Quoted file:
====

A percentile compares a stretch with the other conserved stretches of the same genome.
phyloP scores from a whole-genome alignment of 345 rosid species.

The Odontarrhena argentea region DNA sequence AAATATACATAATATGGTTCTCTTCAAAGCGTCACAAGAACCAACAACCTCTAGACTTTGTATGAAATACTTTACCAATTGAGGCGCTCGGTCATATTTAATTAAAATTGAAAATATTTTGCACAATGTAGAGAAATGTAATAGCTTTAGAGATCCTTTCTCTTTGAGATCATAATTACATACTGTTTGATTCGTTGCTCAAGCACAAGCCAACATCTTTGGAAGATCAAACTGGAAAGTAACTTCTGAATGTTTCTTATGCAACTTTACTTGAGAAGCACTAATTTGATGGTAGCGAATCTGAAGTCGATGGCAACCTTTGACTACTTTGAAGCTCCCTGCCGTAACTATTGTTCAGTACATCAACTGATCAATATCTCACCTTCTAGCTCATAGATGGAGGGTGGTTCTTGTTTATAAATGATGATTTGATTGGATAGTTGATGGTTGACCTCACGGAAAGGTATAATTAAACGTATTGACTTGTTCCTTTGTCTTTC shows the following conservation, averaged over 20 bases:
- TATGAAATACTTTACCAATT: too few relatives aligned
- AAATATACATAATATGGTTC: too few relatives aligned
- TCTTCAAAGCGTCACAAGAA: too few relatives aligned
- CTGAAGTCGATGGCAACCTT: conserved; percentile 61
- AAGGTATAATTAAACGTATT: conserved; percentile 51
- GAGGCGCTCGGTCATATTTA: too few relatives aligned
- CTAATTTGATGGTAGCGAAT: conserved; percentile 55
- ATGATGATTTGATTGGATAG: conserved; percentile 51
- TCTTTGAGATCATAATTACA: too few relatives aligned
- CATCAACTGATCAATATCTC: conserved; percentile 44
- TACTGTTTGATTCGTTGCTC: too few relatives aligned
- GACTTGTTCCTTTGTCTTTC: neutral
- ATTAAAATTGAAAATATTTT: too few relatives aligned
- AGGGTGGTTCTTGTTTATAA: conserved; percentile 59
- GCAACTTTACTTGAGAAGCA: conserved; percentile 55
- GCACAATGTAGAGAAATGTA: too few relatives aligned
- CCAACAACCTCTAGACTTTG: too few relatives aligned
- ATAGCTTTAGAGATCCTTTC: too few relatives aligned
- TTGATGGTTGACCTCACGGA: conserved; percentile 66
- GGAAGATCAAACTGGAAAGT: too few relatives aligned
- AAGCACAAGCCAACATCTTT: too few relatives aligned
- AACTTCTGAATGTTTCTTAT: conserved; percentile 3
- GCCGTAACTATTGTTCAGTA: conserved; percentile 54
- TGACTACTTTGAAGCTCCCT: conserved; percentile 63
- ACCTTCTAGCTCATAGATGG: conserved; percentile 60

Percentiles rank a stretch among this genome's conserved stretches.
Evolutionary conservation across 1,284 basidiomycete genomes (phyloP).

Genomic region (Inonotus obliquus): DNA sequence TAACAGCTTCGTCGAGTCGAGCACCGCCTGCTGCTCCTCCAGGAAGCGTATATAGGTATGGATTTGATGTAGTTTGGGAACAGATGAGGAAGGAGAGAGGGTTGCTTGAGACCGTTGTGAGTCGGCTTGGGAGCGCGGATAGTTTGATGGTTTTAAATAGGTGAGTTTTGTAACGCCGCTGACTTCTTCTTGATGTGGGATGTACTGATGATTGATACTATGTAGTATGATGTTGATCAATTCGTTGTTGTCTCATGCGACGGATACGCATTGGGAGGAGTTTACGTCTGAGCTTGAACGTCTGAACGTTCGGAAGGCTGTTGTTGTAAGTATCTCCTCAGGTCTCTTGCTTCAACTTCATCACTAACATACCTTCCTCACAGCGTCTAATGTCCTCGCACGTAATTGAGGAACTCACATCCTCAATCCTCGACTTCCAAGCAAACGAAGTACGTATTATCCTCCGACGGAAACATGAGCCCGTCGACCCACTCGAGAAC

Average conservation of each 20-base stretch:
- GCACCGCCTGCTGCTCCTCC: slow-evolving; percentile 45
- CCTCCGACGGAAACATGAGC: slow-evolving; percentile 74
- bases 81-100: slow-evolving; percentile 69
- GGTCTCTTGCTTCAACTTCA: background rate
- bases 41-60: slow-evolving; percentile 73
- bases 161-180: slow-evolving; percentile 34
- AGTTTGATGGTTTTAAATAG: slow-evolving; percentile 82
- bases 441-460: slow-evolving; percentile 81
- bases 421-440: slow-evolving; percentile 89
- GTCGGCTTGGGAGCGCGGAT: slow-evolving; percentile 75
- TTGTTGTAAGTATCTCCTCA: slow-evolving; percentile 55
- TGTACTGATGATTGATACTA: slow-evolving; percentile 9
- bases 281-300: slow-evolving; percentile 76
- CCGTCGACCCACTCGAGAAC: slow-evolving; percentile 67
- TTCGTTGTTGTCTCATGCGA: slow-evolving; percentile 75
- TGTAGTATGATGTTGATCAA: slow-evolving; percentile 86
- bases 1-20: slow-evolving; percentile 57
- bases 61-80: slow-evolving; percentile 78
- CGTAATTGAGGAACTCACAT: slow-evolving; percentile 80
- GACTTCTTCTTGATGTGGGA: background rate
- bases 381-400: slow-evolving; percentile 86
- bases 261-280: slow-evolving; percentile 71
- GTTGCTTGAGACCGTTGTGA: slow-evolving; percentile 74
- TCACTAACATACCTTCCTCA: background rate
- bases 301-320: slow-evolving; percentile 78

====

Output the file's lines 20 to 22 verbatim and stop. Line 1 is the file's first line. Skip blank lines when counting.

- CCAACAACCTCTAGACTTTG: too few relatives aligned
- ATAGCTTTAGAGATCCTTTC: too few relatives aligned
- TTGATGGTTGACCTCACGGA: conserved; percentile 66